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Perfect Nonsense: adapting Jeeves and Wooster | reviews, news & interviews

Perfect Nonsense: adapting Jeeves and Wooster

Perfect Nonsense: adapting Jeeves and Wooster

Wodehouse's evergreen characters arrive in the West End in an adaptation introduced here by one of its fraternal playwrights

Stephen Mangan and Matthew Macfadyen as Wooster and JeevesDavid Jensen

“She paused and heaved a sigh of relief that seemed to come straight from the cami-knickers.” Recounted our brother Andy, many years ago……. "A silence ensued." This was not his own observation, but a quote from P.G. Wodehouse, whom neither Bobby nor I had ever read. “I call her a ghastly girl because she was a ghastly girl.” He continued.

“She paused and heaved a sigh of relief that seemed to come straight from the cami-knickers.” Recounted our brother Andy, many years ago……. "A silence ensued." This was not his own observation, but a quote from P.G. Wodehouse, whom neither Bobby nor I had ever read. “I call her a ghastly girl because she was a ghastly girl.” He continued. “A droopy, soupy, sentimental exhibit, with melting eyes and a cooing voice and the most extraordinary views on such things as stars and rabbits.”  We were hooked.

As an actor, Bobby, Andy’s twin brother, was looking at the possibility of adapting a comic novel as a one-man show to take to the Edinburgh Festival. And, Bertie Wooster seemed to fit the bill. Reading the Jeeves and Wooster novels confirmed, not only what a rich source of material they offered, but also how perfectly they lent themselves to the concept of a one-man show. The books are narrated by Bertie in a beautifully conversational way that brims with acerbic wit.

The Wodehouse estate's blessing came popping out like a cork out of a champagne bottle

In this show, which I had the pleasure of directing, Bobby would appear as Bertie the raconteur before seamlessly transforming himself into Bertie the character, who would seamlessly transform himself into Jeeves, who in turn would become Aunt Dahlia, before reverting back to Bertie by way of Madeline Bassett. With some judicious editing, Bobby produced a script that contained much of the wittiest language and most of the major plot points of The Code of the Woosters. It all went down rather well in Edinburgh, and he continued to perform the show in other venues around the country.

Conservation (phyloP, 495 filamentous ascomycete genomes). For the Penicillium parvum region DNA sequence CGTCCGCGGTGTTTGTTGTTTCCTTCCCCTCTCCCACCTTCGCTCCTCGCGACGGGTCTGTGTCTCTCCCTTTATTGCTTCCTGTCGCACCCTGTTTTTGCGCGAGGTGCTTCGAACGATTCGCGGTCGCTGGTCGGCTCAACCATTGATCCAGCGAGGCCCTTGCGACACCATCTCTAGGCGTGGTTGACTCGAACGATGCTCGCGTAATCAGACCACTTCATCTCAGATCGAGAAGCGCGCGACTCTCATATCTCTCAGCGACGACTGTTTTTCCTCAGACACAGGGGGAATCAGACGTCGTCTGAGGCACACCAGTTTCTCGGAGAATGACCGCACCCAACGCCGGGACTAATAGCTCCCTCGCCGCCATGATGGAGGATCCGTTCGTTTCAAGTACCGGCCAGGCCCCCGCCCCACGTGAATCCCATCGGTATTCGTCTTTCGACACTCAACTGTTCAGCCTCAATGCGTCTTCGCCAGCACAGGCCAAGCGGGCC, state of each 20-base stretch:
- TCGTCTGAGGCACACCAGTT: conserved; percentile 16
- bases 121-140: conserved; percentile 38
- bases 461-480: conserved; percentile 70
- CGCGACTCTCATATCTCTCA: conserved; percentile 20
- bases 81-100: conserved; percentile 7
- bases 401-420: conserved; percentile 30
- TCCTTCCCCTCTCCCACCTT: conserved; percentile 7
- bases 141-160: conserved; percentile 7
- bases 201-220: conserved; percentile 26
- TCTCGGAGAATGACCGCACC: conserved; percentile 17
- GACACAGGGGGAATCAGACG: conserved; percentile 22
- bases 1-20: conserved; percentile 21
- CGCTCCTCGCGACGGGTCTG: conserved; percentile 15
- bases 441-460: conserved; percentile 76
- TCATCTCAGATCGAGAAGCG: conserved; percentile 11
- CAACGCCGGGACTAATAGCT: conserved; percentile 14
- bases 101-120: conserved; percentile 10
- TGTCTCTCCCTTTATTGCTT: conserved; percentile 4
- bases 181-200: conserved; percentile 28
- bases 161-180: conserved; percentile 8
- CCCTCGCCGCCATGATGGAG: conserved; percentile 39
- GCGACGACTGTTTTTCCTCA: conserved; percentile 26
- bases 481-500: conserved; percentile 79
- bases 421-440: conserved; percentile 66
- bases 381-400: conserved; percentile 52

But that was in the early 1990s, after which we both went off on our own career paths, Bobby as a stage and TV actor, and me as a documentary filmmaker. It was only at a dinner party three years ago, that Mark Goucher, one of our producers, casually reminded us of the show, and suggested that there might be a audience out there waiting for a fresh helping of Jeeves and Wooster. (Pictured below right: Matthew Macfadyen and Stephen Mangan with co-star Mark Hadfield)

We decided that simply reviving the one-man show was not enough, so we started looking at other approaches. “How about a two-man show?” we thought. “And Jeeves and Wooster would be the two men - perfect!” But that wasn’t perfect, because who would play Aunt Dahlia, Sir Watkyn Bassett, Roderick Spode?…. the list goes on. No, it would have to be a cast of 10, or thereabouts. But that would defeat the object of the exercise, particularly as at that stage we were thinking about a fairly modest production.

It dawned on us that if we wanted to keep Bertie as the raconteur we should write a play in which, encouraged by his drinking pals, he would take over a West End theatre and attempt to tell one of his stories in the form of a one-man show. As his loyal valet, Jeeves would naturally accompany Bertie to the theatre and, in the certain knowledge that the show was destined to go horribly wrong, he would have made certain contingency plans.

The script almost wrote itself, and we revelled in the idea that the inscrutable and dignified Jeeves might draw on some hidden talents to play all the other characters. We had a first draft, which we dutifully put before the Wodehouse estate in the hope of securing permission to proceed. What we hadn’t bargained on was that we were not alone, and that there were already a number of other proposals on the table, so we were probably too late.

Undaunted, Bobby and an actor pal, Ed Bennett, organised a rehearsed reading of the script for an invited audience. It went down a storm and gave us the incentive to reapply to the estate, who asked if we could organise another reading for them. Nine members of the estate turned up and while clearly enjoying what they saw, came up with some valuable suggestions – one of which was to introduce a third character. At that point, Bobby and I went away and started on the first of many rewrites.

Eventually we had a script for a three-man play, entitled Perfect Nonsense. We hurried it over to the Wodehouse estate and their blessing came popping out like a cork out of a champagne bottle. Mark Goucher approached Sean Foley to direct, and together they secured the services of Stephen Mangan, Matthew Macfadyen, and Mark Hadfield to do the acting bit.

The Goodale Brothers, as we have now been dubbed, had cause to celebrate. Tragically Andy, who inspired this whole business, died of cancer 10 years ago, but we’re confident that Perfect Nonsense would have had him in fits.

  • Perfect Nonsense is at the Duke of York's Theatre until 8 March
Jeeves would naturally accompany Bertie to the theatre and, in the certain knowledge that the show was destined to go horribly wrong, he would have made certain contingency plans

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